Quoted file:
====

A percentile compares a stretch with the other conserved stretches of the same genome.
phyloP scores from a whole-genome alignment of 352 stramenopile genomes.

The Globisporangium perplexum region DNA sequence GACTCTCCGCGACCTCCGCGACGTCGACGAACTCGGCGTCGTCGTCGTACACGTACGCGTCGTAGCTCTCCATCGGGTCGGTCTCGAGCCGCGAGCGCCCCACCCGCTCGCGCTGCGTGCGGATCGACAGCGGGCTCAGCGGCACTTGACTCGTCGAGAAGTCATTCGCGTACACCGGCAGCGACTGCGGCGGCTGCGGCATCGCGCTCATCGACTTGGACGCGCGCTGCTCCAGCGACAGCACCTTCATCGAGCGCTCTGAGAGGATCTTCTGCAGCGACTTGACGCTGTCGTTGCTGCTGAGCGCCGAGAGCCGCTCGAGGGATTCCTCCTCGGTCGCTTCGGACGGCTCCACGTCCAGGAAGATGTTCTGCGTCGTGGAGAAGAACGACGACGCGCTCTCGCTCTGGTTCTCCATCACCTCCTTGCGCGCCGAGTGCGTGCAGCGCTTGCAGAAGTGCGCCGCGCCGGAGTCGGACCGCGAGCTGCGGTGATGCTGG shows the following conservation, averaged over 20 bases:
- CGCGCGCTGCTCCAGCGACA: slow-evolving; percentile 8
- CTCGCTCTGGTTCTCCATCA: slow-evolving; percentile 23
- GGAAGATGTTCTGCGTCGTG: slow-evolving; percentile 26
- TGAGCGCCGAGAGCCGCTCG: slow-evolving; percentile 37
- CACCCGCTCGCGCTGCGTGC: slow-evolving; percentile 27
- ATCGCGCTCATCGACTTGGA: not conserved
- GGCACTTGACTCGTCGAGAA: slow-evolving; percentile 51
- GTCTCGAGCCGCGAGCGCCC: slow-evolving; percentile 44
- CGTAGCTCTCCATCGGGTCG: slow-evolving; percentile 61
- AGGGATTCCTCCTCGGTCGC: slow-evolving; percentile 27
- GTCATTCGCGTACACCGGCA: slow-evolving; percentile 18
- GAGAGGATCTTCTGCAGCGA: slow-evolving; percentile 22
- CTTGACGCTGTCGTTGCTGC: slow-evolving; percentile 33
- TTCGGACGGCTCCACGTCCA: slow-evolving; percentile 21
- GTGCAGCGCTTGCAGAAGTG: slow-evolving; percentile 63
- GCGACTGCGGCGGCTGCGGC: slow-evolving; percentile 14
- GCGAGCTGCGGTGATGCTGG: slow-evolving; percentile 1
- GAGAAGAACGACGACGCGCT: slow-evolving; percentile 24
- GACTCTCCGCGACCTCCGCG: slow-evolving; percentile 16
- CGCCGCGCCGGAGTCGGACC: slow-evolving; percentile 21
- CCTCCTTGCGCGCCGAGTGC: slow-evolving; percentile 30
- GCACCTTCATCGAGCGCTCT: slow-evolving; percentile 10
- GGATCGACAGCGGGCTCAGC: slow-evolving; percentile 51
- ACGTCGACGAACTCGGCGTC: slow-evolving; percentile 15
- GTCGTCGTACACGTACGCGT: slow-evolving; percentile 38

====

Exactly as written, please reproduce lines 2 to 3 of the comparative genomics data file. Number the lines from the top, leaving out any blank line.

phyloP scores from a whole-genome alignment of 352 stramenopile genomes.

The Globisporangium perplexum region DNA sequence GACTCTCCGCGACCTCCGCGACGTCGACGAACTCGGCGTCGTCGTCGTACACGTACGCGTCGTAGCTCTCCATCGGGTCGGTCTCGAGCCGCGAGCGCCCCACCCGCTCGCGCTGCGTGCGGATCGACAGCGGGCTCAGCGGCACTTGACTCGTCGAGAAGTCATTCGCGTACACCGGCAGCGACTGCGGCGGCTGCGGCATCGCGCTCATCGACTTGGACGCGCGCTGCTCCAGCGACAGCACCTTCATCGAGCGCTCTGAGAGGATCTTCTGCAGCGACTTGACGCTGTCGTTGCTGCTGAGCGCCGAGAGCCGCTCGAGGGATTCCTCCTCGGTCGCTTCGGACGGCTCCACGTCCAGGAAGATGTTCTGCGTCGTGGAGAAGAACGACGACGCGCTCTCGCTCTGGTTCTCCATCACCTCCTTGCGCGCCGAGTGCGTGCAGCGCTTGCAGAAGTGCGCCGCGCCGGAGTCGGACCGCGAGCTGCGGTGATGCTGG shows the following conservation, averaged over 20 bases: